Authorities in Mauritius have announced a three-stage plan for the reopening of the country's borders, following a months-long closure due to the coronavirus disease (COVID-19) pandemic. As part of the first stage, which will run through September, Mauritian nationals currently stranded abroad will be flown back to the country. From October 1, international commercial flights will resume, with borders open to tourists, residents, and nationals. Arrivals will be required to undergo a polymerase chain reaction (PCR) test five days prior to arrival, and undergo a 14-day quarantine at an establishment provided by authorities. Mauritian nationals, residents, and work-permit holders will receive priority over tourists when making bookings. The third stage will see a complete reopening of Mauritius' borders and will be carried out based on the progression of the COVID-19 pandemic.
Social distancing measures and the wearing of face masks are mandatory in Mauritius.
As of Sunday, September 20, authorities have confirmed 366 cases of COVID-19 in the country and ten associated deaths. Further international spread of the virus is to be expected over the near term.
The first case of COVID-19 was reported on December 31 and the source of the outbreak has been linked to a wet market in Wuhan (Hubei province, China). Since then, human-to-human transmission of the virus has been confirmed.
Cases of the virus have been confirmed in numerous countries and territories worldwide. On March 11, the World Health Organization (WHO) declared the global outbreak a pandemic. Virus-screening and quarantining measures are being implemented at airports worldwide, as well as extensive travel restrictions.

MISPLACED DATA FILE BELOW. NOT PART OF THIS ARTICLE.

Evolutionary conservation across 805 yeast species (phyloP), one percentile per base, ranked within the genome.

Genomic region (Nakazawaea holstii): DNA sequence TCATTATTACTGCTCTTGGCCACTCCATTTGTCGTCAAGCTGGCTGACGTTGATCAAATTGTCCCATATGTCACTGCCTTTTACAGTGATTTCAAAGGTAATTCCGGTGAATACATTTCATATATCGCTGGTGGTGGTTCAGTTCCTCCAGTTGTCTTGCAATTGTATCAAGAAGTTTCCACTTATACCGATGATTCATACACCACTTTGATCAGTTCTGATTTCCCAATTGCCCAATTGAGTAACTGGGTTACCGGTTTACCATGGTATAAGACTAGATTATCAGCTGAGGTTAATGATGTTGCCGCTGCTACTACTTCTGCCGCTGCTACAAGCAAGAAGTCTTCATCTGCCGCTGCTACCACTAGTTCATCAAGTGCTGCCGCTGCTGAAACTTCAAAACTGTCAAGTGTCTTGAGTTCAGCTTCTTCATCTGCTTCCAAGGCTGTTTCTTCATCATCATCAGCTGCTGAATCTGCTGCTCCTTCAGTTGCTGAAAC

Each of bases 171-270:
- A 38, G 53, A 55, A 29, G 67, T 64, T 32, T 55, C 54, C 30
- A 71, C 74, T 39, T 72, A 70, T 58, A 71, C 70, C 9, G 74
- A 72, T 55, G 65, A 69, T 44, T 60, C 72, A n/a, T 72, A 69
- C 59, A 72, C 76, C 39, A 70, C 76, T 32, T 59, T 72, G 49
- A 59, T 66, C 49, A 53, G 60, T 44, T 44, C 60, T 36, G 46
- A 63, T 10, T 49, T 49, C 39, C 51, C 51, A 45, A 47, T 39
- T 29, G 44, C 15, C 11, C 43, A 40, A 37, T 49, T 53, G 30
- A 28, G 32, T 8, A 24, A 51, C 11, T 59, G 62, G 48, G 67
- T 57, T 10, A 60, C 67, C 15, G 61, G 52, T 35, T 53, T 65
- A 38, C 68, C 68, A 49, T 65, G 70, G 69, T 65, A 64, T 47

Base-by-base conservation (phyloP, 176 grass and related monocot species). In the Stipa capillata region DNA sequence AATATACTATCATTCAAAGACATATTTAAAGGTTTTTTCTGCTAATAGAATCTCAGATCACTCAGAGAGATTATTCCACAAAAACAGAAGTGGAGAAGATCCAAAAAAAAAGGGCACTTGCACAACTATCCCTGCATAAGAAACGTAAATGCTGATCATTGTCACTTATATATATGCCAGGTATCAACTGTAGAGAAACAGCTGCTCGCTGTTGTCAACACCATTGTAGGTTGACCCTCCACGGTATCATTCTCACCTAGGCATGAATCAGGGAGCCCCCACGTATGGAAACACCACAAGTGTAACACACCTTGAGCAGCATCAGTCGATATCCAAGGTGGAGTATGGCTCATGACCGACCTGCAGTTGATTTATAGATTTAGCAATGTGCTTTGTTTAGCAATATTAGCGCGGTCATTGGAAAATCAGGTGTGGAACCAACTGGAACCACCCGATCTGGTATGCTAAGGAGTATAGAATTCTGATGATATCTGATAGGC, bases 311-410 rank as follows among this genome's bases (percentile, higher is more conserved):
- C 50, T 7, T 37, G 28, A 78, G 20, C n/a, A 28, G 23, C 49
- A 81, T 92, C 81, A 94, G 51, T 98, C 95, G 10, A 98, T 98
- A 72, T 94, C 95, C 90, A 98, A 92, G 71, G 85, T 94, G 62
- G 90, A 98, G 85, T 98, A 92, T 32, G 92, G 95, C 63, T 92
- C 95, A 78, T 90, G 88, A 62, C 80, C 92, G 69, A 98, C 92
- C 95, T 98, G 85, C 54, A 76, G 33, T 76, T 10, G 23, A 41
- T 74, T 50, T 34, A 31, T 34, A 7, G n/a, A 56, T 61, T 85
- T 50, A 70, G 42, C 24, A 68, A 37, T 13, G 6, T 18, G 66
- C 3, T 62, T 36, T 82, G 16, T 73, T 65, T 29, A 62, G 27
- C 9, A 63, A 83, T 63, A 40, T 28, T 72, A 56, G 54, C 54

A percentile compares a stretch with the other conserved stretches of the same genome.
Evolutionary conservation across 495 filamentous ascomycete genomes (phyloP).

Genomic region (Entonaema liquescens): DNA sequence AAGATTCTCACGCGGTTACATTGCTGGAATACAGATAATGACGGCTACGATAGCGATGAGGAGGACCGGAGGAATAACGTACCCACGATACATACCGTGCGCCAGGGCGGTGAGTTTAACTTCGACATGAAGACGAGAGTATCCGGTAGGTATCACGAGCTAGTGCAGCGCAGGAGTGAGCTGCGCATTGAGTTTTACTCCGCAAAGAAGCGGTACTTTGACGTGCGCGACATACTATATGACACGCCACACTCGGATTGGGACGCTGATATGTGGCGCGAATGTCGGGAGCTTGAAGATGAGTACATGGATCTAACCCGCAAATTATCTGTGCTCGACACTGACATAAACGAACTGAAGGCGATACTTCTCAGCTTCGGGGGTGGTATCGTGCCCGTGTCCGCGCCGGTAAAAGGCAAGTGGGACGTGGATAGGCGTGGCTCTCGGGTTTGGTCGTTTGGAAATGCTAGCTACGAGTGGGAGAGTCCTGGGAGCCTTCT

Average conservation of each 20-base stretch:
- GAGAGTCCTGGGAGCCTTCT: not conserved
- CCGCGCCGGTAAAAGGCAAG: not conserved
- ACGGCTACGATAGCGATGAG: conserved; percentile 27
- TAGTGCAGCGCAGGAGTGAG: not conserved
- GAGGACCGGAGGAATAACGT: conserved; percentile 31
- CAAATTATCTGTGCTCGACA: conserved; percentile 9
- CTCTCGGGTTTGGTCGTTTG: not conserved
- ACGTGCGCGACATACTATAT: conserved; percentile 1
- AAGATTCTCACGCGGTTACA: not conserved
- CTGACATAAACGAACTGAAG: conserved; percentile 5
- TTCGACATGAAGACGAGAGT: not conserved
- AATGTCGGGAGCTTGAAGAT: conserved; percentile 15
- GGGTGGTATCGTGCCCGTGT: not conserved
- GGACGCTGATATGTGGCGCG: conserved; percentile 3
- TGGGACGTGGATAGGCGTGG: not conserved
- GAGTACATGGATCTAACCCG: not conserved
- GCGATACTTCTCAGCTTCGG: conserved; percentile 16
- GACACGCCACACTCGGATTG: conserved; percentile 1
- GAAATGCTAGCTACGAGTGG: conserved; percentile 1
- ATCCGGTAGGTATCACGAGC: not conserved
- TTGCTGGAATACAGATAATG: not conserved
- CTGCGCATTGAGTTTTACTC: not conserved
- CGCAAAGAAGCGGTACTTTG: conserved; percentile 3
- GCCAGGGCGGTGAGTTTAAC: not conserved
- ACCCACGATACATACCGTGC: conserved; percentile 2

The most common symptoms of COVID-19 are fever, dry cough, and tiredness. Some patients may experience other symptoms such as body pains, nasal congestion, headache, conjunctivitis, sore throat, diarrhea, loss of taste or smell or a rash on skin or discoloration of fingers or toes. These symptoms (in most cases mild) appear gradually. Generally, most patients (around 80 percent) recover from the disease without being hospitalized.
Measures adopted by local authorities evolve quickly and are usually effective immediately. Depending on the evolution of the outbreak in other countries, authorities are likely to modify, at very short notice, the list of countries whose travelers are subject to border control measures or entry restrictions upon their arrival to the territory in question. It is advised to postpone nonessential travel due to the risk that travelers may be refused entry or be subject to quarantine upon their arrival or during their stay.
To reduce the risk of transmission, travelers are advised to abide by the following measures:
- Frequently clean hands by applying an alcohol-based hand rub or washing with soap and water.
- When coughing and sneezing, cover mouth and nose with a flexed elbow or tissue; if used, throw the tissue away immediately and wash hands.
- If experiencing a fever, cough, difficulty breathing, or any other symptoms suggestive of respiratory illness, including pneumonia, call emergency services before going to the doctor or hospital to prevent the potential spread of the disease.